State officials made the decision to lift the mask mandate in Oregon on March 12, just as the Omicron variant of COVID-19 is in decline. We’ve been here before.
We all recall the optimism of our impending hot-vax summer last May.
“If you’ve been fully vaccinated, you no longer need to wear a mask,” President Biden said gleefully. “It’s vaxxed or masked.”
Those pronouncements did not age well.
A massive wave of a more lethal and more transmissible new variant of COVID-19 surged throughout the summer—a season in which many believe airborne virus transmission to be less frequent. The Delta variant crushed all our optimism and relegated us back to a cautious mode of remote learning, Zoom sessions, indefinite mask wearing and vaccination boosters.
As if that were not enough, just as the Delta wave finally started to decline, an even more transmissible variant dubbed Omicron was emerging that promised to overwhelm the world and its healthcare services. Scientists at Johns Hopkins University’s Bloomberg School of Public Health estimated that about three out of four people in the United States will have been infected by Omicron by the end of this surge.
According to Carla K. Johnson of the Los Angeles Times, “half of eligible Americans have had booster shots, there have been nearly 80 million confirmed infections overall, and many more infections have never been reported. One influential model uses those factors and others to estimate that 73% of Americans are, for now, immune to Omicron, the dominant variant—a proportion that could rise to 80% by mid-March.”
In spite of this rosy outlook, it is worth looking at the statistics and what they currently reflect. A visit to the Johns Hopkins COVID-19 dashboard provides some sobering details glossed over in the stampede to reopen and unmask society.
As of March 4, there have been 3,216,847 new cases of COVID-19 in the past 28 days, with 57,070 deaths from the virus in the U.S. Over the course of the entire pandemic, that figure soars to 79,199,366 total cases and 956,349 people dead in the U.S.
Worldwide figures reported are 442,528,817 total cases and 5,984,384 deaths.
Nearly a million people have died in the U.S. Internationally, that figure is close to six million. This age of hyper-distractedness may have desensitized us to really sitting with these realities. These figures rival the casualties of many wars—and yet many seem resolute on putting the virus and the pandemic in the rear-view mirror.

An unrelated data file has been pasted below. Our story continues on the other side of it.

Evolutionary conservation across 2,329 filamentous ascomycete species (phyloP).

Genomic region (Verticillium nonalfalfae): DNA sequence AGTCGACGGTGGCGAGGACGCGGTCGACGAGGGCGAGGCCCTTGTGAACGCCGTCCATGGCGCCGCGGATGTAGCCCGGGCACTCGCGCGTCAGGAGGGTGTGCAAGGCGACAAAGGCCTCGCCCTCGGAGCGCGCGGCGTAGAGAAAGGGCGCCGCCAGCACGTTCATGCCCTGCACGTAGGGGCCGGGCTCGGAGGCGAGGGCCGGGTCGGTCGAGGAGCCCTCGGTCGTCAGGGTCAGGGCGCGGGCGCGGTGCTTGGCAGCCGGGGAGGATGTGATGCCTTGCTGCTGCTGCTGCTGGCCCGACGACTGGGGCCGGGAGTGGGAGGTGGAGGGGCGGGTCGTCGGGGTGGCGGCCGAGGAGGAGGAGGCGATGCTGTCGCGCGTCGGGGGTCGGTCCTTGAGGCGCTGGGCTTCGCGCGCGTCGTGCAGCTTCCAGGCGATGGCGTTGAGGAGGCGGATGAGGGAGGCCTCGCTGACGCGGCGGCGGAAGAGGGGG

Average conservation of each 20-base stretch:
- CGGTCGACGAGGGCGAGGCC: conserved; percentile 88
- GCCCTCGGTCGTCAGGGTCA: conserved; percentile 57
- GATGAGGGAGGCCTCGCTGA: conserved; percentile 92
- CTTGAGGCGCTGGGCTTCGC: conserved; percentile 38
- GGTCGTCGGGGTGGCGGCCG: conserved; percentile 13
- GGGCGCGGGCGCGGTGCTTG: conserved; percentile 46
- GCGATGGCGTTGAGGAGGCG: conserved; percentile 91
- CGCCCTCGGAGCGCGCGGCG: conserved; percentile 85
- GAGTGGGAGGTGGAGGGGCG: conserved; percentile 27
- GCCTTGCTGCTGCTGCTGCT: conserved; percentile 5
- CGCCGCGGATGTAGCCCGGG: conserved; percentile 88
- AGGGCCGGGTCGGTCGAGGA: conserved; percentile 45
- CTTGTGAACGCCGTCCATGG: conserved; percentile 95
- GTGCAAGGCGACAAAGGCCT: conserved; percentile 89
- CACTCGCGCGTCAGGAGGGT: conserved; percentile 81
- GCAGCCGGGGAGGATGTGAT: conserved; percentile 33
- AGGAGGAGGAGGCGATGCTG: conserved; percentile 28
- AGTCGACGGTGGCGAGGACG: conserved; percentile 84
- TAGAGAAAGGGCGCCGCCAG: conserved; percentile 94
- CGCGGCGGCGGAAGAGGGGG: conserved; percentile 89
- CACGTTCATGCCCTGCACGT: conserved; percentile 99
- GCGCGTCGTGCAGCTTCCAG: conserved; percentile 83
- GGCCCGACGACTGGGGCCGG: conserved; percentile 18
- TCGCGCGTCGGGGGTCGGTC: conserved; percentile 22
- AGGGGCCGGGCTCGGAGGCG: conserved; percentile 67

Worryingly, in our collective rush to move on—or as some want, to get back to a so-called normal—our hastiness is leaving many behind. In spite of what some may desire, we cannot go back to normal—whatever normal was—and should we even want to?
The ableism of our culture has been unveiled. All along, we have been able to make work and school—and really most activities—more flexible for all members of our society to participate. It is appalling that we only did so when it impacted the economy. We can tell a lot about our culture’s values through these behavioral trends. Now, when there is this mass rush to take off the masks and get back to crowded, germ-infested public spaces, we should pause and ponder who we are endangering around us.
“The overwhelming number of deaths, over 75%, occurred in people who had at least four comorbidities,” said CDC Director Rochelle Walensky on ABC’s Good Morning America in January. “So really these are people who were unwell to begin with and yes, really encouraging news in the context of Omicron.”
No matter how these comments were intended, this smacks of an almost-eugenicist indifference to the suffering, illness and death of those who are “unwell to begin with.” The subtext of this implies that those with comorbidities are such a small minority that we should feel encouraged that the able-bodied will prosper. Let’s get back to business and take the masks off, right?
While the statistics on who is most likely to land in the hospital and die don’t lie, trying to reassure three-quarters of the population by downplaying and minimizing the suffering and death of the other quarter is a disgusting and devaluing sentiment. Unfortunately, this sentiment is exhaustingly common across the U.S.
Further, in our collective rush to live with the virus, the U.S. has time and again hastily relaxed pandemic precautions, throwing scientific evidence aside in favor of business interests, political calculus and public impatience. This—along with the discriminatory crisis standards of care some medical institutions implemented during this pandemic—has been just one of many policy choices that have explicitly discriminated against people with pre-existing conditions.
It is with this in mind that I urge us all to pause and reflect on our social ties and our connection to our larger communities through our interdependence. We literally breathe the same air. Your flourishing provides the possibility of my flourishing, granted you don’t tear up the road behind you so others cannot follow.
While PSU and many other institutions and businesses are lifting their mask mandates, it seems extremely apparent that they are doing this largely to avoid confrontation. With the local and federal government no longer willing to be the scapegoat for masking policies, many are deciding that the political costs of mask policies without a government mandate are untenable.
I will continue to wear a mask in public indoor spaces until this virus is much farther removed from our daily lives, and I will also continue to interrogate the ways that my own behaviors and thoughts—and those of our culture—perpetuate a callous indifference to the disabled community. If we all do this, what a different world we could co-create.